Our Little Sister (Umimachi Diary, Japan 2015) This film probably gave me more pleasure than any other I saw in 2016. Kore-eda Hirokazu consistently scores for me and I always try to see his films. Two of the excellent performances in Sweet Bean above came from actors associated with Kore-eda.
The Pearl Button (Chile-France-Spain-Switzerland 2015) This was the film which impressed me most at the Glasgow Film Festival early in 2016 and again on its UK release a few weeks later. The detailed presentation of social and political history is important, but especially so when presented with such creativity.
Hell or High Water (US 2016) I enjoyed this film immensely and I include it here simply because it represents a return to a form of genre filmmaking for adult audiences that has been missing for far too long in American cinema.
Les innocentes (France-Poland 2015) This film, about a community of nuns attacked and assaulted by soldiers and then supported in recovery by a French doctor, had a powerful emotional effect on me. In a strange way it seemed to link to the smaller community of women in Our Little Sister, whose problems were less traumatic and life-threatening. In both cases I wanted to know more about the communities. Anne Fontaine is a remarkable director.
A United Kingdom (UK-US-Czech Republic 2016), L’avenir (Things to Come, France 2016) and Arrival (US 2016) are films released in the UK in last three months. I found all three to be riveting viewing and I intend to write about them at some stage. They each raised different ideas in their storytelling and their use of ideas.
The eleven titles here include four directed by women and since I didn’t make my selection on gender criteria that is a hopeful sign that more films by women are getting into distribution. There are two films by Japanese directors, two by Brits and two by French directors (both women). I don’t see many American films these days and the two American films listed here were directed by a Canadian and a Scot. I’m disappointed there are no Chinese films and only one Indian film. Partly this reflects the quality/appeal of the commercial releases available from these territories and partly the lack of theatrical releases for independent films from South Asia and East Asia in the UK. I did consider putting Raman Raghav 2.0 (India 2016) on the list and I did enjoy aspects of the latest Rajnikanth film, Kabali (India 2016) but mainstream Hindi films didn’t really attract me.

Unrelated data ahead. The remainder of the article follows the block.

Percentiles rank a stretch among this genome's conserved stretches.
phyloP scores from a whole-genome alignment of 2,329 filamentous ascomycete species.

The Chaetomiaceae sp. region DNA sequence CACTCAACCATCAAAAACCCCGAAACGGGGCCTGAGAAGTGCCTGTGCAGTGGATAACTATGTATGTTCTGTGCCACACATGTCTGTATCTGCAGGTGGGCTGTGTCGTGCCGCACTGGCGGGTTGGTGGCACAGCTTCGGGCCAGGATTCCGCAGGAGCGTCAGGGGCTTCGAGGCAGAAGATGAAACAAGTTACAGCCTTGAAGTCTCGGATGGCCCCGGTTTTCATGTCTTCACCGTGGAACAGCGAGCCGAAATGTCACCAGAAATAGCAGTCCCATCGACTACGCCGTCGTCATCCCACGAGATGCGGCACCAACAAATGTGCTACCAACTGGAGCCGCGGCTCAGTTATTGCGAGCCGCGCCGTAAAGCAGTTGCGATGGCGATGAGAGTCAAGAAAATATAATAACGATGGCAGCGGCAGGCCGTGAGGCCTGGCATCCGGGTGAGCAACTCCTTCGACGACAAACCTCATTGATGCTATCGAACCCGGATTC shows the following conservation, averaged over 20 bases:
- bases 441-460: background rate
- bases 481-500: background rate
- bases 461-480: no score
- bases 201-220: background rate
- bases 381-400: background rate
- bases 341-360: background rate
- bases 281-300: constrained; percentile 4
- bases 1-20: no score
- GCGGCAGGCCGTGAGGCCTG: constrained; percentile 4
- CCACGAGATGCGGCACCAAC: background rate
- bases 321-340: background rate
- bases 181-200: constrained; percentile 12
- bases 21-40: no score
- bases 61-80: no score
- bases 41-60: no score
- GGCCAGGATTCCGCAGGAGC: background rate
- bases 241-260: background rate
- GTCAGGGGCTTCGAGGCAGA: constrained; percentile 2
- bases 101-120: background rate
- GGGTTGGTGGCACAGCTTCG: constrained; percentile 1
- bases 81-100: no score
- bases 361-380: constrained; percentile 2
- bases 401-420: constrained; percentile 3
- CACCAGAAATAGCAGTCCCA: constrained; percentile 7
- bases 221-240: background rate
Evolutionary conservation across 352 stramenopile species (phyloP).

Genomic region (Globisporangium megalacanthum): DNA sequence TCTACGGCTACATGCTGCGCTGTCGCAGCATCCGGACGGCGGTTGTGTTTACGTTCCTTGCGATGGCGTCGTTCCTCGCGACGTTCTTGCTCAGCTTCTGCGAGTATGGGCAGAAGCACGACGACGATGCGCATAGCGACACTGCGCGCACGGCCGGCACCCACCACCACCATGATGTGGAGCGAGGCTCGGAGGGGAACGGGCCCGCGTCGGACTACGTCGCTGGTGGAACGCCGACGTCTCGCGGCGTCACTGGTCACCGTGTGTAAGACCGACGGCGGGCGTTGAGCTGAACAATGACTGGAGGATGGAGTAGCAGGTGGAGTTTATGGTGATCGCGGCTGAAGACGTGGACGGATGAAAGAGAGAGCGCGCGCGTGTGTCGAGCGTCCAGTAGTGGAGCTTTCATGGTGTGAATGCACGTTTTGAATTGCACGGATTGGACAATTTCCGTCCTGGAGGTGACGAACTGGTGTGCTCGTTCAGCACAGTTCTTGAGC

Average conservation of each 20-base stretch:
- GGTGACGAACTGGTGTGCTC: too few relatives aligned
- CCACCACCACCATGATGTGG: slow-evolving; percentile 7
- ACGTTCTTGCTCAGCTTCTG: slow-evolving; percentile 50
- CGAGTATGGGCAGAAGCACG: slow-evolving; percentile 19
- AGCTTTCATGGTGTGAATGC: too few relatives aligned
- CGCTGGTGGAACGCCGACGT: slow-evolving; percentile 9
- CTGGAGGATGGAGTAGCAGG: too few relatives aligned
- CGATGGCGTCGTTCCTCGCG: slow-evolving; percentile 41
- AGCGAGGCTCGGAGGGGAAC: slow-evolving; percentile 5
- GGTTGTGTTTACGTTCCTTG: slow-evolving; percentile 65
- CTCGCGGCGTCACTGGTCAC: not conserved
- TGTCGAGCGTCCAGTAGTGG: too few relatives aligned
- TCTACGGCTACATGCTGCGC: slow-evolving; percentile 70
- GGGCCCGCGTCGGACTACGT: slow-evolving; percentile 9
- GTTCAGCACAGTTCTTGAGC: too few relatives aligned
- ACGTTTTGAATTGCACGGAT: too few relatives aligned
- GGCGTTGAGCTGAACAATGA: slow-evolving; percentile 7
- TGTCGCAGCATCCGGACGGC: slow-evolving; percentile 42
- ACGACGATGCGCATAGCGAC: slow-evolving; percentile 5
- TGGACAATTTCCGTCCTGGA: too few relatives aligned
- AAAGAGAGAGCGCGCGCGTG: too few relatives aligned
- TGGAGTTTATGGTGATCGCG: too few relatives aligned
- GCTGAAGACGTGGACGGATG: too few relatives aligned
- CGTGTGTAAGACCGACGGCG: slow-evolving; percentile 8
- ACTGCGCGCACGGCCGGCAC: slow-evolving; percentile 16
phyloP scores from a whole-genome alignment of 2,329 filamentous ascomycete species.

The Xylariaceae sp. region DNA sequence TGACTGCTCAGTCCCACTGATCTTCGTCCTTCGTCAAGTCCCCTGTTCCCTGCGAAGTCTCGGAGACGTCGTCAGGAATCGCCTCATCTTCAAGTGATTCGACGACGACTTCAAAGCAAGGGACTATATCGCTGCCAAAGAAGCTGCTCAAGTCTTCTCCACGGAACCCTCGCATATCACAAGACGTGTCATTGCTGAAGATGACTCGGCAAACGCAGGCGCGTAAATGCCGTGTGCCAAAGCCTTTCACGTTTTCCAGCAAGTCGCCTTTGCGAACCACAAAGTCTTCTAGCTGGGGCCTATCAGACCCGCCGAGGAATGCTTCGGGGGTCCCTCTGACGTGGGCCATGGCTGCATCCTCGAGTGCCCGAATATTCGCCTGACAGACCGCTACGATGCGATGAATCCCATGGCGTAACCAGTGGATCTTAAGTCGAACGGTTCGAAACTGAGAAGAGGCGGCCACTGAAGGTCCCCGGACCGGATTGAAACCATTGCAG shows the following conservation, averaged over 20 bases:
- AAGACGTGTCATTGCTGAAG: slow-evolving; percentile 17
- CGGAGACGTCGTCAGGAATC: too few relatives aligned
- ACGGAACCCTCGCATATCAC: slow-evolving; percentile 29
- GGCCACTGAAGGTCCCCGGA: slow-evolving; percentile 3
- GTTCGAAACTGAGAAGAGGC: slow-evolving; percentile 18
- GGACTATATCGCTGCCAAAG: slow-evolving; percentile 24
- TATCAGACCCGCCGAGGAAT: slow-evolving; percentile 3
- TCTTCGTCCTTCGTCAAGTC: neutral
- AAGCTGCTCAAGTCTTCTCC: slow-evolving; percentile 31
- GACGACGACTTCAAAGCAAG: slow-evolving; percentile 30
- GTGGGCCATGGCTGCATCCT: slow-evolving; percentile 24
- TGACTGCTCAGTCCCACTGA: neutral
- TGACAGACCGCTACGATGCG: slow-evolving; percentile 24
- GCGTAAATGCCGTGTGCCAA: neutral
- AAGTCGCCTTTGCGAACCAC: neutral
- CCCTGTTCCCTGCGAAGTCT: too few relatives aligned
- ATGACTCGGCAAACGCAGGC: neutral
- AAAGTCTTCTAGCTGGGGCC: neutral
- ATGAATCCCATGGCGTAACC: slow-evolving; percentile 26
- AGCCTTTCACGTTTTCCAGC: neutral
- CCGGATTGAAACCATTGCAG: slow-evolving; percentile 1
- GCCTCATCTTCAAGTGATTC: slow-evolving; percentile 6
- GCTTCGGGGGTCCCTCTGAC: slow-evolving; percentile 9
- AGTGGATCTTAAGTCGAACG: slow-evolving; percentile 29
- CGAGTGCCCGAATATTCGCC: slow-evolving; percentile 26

Films on release that could have been included on the list include Dheepan, The Measure of a Man and Julieta. I surprised myself by not including I, Daniel Blake. It is an important film and it has ignited a debate and attracted audiences beyond Ken Loach’s usual supporters. In many ways it is a fine example of film craft and it has moved audiences profoundly. But I was still disappointed that it didn’t argue for a coherent organised resistance to what is happening in the UK. I hope the social media campaign promoting it will generate something substantial. (However, like all Loach’s films, it has been seen by more people in France than in the UK.)
In 2016 I still managed to find the major foreign language films on release, but the number of cinemas showing them continues to shrink. Films released by Curzon Artificial Eye rarely turn up at Picturehouse in Bradford and I’m now even more reliant on trips to HOME in Manchester. Over the Christmas period, foreign language cinema seems to have disappeared completely – on cinema screens and TV. I fear the situation will only get worse in 2017. One slight cause for hope is that the Odeon circuit seems to have expanded its releases of mainstream Chinese and Polish films as well as generally offering more diversity than the other multiplex chains.
France has the largest cinema market in Europe with annual audiences consistently above 200 million. Given that France and the UK have roughly the same population, the extra 30 million plus admissions in the former are worth exploring in terms of differences in exhibition structure and practice. On a simple level, France has more screens per head of population suggesting that French audiences have more choice and a shorter distance to travel, wherever they live, than their UK equivalents. It isn’t so much the number of screens, however, but the number of cinema sites.